Three principal product criteria
Feedback from potential users says there are three primary measurement criteria an embeddable FPGA core must pass to be considered for use in an SOC device. The first measure is the die area consumed to achieve on-chip reconfigurability. The second measure is the ratio of performance to die area, which must be superior to a dedicated standalone FPGA or embedded processor. Lastly, an embedded FPGA core must produce a better performance-to-power ratio when compared to standard software IP alternatives.
To be truly efficient in an SOC application, FPGA cores need to be designed specifically to fit in a cell-based environment. The Actel EPGA cores use a LUT (look-up table) architecture, which employs a five-transistor SRAM cell structure instead of the usual six-transistor configuration, producing the smallest FPGA SRAM cells currently available. The largest logic block of the 0.18-micron EPGA family is a 40,000 ASIC gate core, 20 mm square, which meets the first screening criteria above related to die area.
As for the second measure, the 0.18-micron EPGA family achieves clock speeds of 250 MHz, which allows it to meet on-chip speeds of 50 to 100 MHz without sacrificing die area. This level of on-chip performance matches well with the FPGA performance requirements for the majority of SOC designs we are seeing today. When coupled with the smallest functional die area, 0.18-micron EPGA cores definitely meet criteria number two related to performance.
At 0.075W/MHz/ASIC gate, the EPGA silicon architecture meets the third criteria relating power to performance; it burns one-third to one-half the power of an equivalent standalone SRAM FPGA device. For example, on-chip applications with 80-percent utilization running at 50 to 100 MHz having power consumption between 100 to 200 mW. This is quite acceptable when compared to an off-chip dedicated SRAM FPGA with the same functionality and the same percentage of utilization. The VariCore design tool available with the core employs clock-gating techniques to disable unused registers and logic and generates an EPGA configuration bitstream optimized for low power.
The core architecture
An EPGA core is essentially an FPGA function that is implemented as an intellectual property (IP) core rather than as a standalone silicon device. Actel's EPGA cores are implemented in 0.18-micron SRAM technology and are being brought up on processes at UMC, Chartered Semiconductor, and TSMC, respectively. The 0.18-micron family of EPGA cores are available in densities from 5,000 to 40,000 ASIC gates. This is equivalent to more than 206,000 FPGA system gates. EPGA cores are scalable and configurable and can be organized into different horizontal and vertical shapes and sizes.
However, some designs may require less conforming shapes. In those cases, EPGA shapes can be customized to fit the specific application. EPGA cores are made up of primary embedded gate (PEG) blocks, each the equivalent of approximately 2,500 ASIC gates or 10,000 system gates. Each PEG contains 256 registers and 512 LUTs, with 40 inputs and 40 outputs per external register edge. For example, the 4x4 V18L4x4 core contains 16 PEGs with a total of 4,096 registers, 8,192 LUTs and 640 inputs and outputs. Each PEG block consists of smaller function group (FG) blocks, which contain the EPGA logic units (see Figure 2). There are 1,024 FGs in a V18L4x4 EPGA core.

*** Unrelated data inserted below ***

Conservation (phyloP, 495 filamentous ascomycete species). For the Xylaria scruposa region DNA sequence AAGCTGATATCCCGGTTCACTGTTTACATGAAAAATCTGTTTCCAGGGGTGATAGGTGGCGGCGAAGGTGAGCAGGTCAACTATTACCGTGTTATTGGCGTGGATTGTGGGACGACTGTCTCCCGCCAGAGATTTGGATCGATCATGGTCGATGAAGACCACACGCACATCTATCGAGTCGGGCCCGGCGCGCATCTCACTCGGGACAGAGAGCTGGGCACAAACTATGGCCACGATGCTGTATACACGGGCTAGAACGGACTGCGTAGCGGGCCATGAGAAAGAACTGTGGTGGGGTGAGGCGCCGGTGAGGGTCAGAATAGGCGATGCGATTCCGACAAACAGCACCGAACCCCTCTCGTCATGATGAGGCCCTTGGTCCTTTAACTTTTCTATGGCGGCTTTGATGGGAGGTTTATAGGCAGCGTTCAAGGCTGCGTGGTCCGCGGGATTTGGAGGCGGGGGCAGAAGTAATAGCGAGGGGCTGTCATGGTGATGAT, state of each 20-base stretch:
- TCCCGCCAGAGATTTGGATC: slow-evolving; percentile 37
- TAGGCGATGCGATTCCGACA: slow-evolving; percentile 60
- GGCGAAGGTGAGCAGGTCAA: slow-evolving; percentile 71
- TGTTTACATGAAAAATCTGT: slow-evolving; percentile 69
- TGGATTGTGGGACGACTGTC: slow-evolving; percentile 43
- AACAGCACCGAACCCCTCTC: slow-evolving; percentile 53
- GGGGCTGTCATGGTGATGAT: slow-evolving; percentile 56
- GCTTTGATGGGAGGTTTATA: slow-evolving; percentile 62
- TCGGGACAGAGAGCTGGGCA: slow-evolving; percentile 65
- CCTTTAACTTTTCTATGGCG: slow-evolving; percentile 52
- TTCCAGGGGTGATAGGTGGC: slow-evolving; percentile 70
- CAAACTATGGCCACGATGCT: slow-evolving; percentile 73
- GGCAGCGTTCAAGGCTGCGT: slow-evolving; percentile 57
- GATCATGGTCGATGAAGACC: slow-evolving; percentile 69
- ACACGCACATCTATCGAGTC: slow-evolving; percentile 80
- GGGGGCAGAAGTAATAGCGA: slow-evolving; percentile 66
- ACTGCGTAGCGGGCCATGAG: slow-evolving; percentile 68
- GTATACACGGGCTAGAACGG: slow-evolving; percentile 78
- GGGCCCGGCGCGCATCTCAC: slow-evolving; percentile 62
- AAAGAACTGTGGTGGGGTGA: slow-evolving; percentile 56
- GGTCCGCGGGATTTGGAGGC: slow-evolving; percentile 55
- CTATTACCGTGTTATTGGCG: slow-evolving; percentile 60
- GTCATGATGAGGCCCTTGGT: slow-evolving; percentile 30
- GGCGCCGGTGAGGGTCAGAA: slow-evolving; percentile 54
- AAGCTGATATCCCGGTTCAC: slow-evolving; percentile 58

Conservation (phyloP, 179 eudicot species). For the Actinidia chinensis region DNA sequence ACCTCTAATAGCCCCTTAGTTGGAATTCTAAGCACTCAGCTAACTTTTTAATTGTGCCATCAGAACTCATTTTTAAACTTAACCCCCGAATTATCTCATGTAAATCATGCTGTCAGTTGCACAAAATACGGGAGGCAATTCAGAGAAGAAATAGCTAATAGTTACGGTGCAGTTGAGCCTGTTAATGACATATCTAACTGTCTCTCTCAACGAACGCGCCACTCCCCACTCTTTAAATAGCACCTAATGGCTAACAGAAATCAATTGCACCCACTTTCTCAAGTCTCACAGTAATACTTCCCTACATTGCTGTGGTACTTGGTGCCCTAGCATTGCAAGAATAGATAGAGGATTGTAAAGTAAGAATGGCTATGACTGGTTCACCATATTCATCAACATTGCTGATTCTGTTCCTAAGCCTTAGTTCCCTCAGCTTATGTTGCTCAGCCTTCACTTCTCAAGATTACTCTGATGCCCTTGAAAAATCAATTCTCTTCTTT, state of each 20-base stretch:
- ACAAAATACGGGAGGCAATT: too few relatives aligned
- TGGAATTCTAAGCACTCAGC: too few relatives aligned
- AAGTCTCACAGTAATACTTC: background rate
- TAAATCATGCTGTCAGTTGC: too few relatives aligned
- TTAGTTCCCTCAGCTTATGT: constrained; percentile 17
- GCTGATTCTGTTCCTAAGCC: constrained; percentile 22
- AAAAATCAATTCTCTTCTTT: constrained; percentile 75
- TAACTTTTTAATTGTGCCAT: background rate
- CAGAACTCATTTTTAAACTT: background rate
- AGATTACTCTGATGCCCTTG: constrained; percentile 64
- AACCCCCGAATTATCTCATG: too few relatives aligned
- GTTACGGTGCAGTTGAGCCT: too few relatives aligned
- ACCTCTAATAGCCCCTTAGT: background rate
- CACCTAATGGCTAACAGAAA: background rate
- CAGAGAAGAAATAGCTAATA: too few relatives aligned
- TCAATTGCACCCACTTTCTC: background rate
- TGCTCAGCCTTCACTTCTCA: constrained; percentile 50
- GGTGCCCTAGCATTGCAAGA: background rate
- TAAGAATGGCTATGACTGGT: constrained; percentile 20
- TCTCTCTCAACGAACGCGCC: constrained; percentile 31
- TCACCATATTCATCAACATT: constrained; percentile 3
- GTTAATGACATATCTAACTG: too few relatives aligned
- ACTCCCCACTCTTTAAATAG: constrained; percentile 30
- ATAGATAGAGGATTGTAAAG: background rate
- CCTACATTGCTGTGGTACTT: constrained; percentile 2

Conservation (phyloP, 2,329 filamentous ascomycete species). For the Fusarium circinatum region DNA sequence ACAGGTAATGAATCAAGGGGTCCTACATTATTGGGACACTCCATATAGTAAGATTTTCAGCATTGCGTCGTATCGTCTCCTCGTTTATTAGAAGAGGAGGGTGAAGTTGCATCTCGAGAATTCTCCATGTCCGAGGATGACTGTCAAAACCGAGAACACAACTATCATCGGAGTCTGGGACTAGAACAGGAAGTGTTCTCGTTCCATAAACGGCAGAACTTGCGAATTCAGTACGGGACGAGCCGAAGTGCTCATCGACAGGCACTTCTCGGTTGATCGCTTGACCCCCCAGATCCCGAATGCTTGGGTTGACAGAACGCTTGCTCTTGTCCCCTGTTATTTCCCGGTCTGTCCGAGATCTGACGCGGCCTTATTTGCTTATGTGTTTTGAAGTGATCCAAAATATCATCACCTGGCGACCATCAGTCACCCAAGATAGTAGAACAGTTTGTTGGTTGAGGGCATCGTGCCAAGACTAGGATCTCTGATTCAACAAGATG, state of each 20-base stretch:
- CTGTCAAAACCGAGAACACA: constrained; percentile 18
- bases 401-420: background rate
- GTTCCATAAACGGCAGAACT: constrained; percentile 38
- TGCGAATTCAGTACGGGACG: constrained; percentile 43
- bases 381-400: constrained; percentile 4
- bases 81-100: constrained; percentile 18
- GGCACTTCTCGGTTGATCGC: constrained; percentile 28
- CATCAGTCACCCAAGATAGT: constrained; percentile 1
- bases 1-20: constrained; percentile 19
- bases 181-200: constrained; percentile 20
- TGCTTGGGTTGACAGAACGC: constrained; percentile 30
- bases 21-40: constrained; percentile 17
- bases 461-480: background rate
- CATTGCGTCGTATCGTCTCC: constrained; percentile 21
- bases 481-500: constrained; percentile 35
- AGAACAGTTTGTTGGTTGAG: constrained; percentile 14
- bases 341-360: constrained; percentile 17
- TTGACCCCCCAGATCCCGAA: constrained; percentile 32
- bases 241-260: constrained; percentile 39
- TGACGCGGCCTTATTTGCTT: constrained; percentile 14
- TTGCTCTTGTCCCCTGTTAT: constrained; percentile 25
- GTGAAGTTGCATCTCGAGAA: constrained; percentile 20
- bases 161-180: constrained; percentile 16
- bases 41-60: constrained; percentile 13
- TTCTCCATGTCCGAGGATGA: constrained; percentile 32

Various EPGA blocks are available with optional on-board blocks of RAM. The RAM operates in a synchronous mode with an optional additional read data pipeline. For FIFO support, the RAM includes flag logic.
Each EPGA array has eight global clock networks with a clock skew of 0.25 nanoseconds. All eight globals connect to all adjacent functional groups and each can drive any register control line by either external I/O or an internal gate. Some applications require a large number of clocks and the EPGA architecture permits the creation of one additional clock per PEG.
Design methodology and flow
To expect acceptance by a broad spectrum of the ASIC design community, embedded IP must integrate closely with a standard ASIC design methodology and flow. VariCore EPGA cores have adopted a standard ASIC methodology and flow. In addition, these cores use a standard FPGA design methodology, which is fully integrated into the ASIC flow to create a parallel dual design flow model (see Figure 2). This methodology permits predictable interface and support to industry standard third-party design, verification, and test software. The EPGA function of the design flow includes RTL coding, synthesis, place and route, and verification.
Users of VariCore reprogrammable cores will receive a GDSII database containing pin list and placement, top-level timing models, routing obstructions, physical core footprint, power and ground, and physical netlist for LVS (layout versus schematic). The cores have five layers of metal; the fifth metal layer can be used for routing. For physical design, files output in hard GDSII IP flows are compatible with Cadence's Virtuoso and Avanti's Apollo. Integration of the core into the system-level design includes the GDSII block, test generation, and physical verification-or possibly even futuristic "evolvable hardware" solutions.